Thursday, December 17, 2015

Let chickens be chickens

A week or so ago I encountered a letter to the editor in our local newspaper that made me peevish. Its author opined that chickens have better welfare when they are kept in rather than out of cages, because when not caged they are liable to get parasites and cannibalize each other.

I responded. But the letter to the editor format restricted me to 250 words, and I had more to say. Luckily, I have you guys to rant to! So here is my original piece in full.

Dan Miner's letter, published Dec. 5, sets up a straw-man argument about the welfare of chickens kept in versus out of cages. I'm responding from my experiences as a veterinarian with a special interest in animal welfare.

Are chickens in cages free from walking in their own feces? Yes – because they're standing on wire, which is unhealthy for their feet. Are chickens out of cages walking in their own feces? Only if you keep them crowded too close together. If you keep them with enough space that their surroundings don't fill with poop, then no, they won't be walking in poop.

Are chickens in cages able to engage in cannabalism? No – but they're denied healthy social interactions as well. Chickens don't actually want to kill and eat other chickens. They just do it if they're highly stressed. Keep them in a healthy environment where they have some space and the ability to engage in species-appropriate activities, like perching and scratching for bugs, and they'd much rather do those things instead.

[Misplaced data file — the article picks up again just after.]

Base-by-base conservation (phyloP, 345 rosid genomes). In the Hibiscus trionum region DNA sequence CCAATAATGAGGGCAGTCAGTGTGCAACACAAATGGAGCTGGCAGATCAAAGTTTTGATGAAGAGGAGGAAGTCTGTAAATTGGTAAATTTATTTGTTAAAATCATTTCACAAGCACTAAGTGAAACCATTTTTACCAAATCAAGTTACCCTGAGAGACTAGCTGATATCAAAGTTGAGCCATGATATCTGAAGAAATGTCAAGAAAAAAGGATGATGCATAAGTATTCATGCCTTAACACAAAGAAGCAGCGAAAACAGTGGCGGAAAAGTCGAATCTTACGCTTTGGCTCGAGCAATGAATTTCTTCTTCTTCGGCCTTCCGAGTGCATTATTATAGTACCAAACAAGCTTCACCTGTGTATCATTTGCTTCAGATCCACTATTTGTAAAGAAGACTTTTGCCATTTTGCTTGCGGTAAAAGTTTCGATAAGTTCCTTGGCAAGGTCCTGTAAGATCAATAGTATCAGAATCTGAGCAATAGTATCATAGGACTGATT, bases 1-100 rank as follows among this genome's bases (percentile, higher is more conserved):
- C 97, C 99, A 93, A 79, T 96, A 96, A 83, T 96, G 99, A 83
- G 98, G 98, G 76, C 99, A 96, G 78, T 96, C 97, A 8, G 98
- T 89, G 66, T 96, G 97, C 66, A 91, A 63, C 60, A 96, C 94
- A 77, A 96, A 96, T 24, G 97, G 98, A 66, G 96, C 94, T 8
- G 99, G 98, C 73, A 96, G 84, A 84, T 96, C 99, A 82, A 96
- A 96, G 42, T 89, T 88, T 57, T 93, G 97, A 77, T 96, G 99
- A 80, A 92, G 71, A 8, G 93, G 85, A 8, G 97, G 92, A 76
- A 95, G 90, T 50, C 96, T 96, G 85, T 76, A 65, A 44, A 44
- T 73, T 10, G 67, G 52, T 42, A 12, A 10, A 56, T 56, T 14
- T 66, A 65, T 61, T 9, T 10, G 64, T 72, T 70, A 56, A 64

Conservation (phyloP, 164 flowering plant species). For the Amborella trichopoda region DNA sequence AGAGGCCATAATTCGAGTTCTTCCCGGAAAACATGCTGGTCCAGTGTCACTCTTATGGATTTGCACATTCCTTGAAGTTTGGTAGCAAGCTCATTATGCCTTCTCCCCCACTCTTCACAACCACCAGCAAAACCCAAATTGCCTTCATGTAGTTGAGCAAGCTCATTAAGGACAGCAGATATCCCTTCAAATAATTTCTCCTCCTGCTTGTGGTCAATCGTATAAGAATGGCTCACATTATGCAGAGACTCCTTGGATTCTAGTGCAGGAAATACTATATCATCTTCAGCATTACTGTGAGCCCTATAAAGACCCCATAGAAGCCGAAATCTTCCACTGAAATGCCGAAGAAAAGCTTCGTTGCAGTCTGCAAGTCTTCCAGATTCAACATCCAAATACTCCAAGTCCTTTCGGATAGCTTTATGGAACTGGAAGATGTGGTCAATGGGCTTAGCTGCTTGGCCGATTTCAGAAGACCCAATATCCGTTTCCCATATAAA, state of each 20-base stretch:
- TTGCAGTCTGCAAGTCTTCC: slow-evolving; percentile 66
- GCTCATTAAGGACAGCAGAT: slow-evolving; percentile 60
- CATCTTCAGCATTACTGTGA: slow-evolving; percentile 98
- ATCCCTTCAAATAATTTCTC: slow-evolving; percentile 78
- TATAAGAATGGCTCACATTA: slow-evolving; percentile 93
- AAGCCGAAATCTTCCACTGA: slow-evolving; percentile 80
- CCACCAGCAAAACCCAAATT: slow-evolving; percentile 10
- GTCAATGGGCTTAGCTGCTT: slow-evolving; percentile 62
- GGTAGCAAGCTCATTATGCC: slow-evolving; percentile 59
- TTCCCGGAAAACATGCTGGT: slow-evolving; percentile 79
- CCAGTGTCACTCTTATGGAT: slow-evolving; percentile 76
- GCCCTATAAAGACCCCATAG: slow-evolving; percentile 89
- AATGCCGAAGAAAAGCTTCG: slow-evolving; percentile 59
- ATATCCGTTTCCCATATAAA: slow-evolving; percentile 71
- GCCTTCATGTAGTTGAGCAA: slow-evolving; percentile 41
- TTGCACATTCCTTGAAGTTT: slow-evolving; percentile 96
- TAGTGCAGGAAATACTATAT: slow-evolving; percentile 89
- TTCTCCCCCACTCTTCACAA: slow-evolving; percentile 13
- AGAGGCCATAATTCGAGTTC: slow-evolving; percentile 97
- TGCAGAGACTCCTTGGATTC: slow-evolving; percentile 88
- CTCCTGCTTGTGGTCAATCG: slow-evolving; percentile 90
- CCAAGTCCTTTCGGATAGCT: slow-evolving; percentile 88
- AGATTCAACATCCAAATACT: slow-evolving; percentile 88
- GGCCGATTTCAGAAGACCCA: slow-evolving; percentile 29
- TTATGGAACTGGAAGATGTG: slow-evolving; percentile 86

Does the cage system protect chickens from parasites? Sure – and keeping a human in a glass bubble keeps them physically free of parasites, too, but would anyone with a normal immune system be willing to live like that just to avoid normal diseases? Healthy, unstressed chickens have robust immune systems that can handle normal diseases. But a stresssed, crowded animal isn't a healthy animal. When bird flu swept through commercial chicken farms this summer, resulting in massive numbers of deaths, which populations stayed healthiest? The outdoor birds, who were unstressed because they had the ability to engage in species-appropriate behaviors, and therefore had robust immune systems. The stressed-out, crowded indoor birds had weak immune systems with no ability to fight off the virus, and were so packed together that when it got into those populations, it swept straight through.

Chickens are only healthier in cages compared to out of cages if the out-of-cage environment is a crowded, stressful one. Many of those environments are, of course. I encourage those who care about chicken welfare to purchase eggs from chickens who are “pastured” or kept “on grass.” Mr. Miner is correct that “cage free” doesn't mean good welfare. He just doesn't realize that there's a better way to raise these animals – with enough space to move around and the opportunity to scratch around and hunt for bugs. Those are happy chickens.

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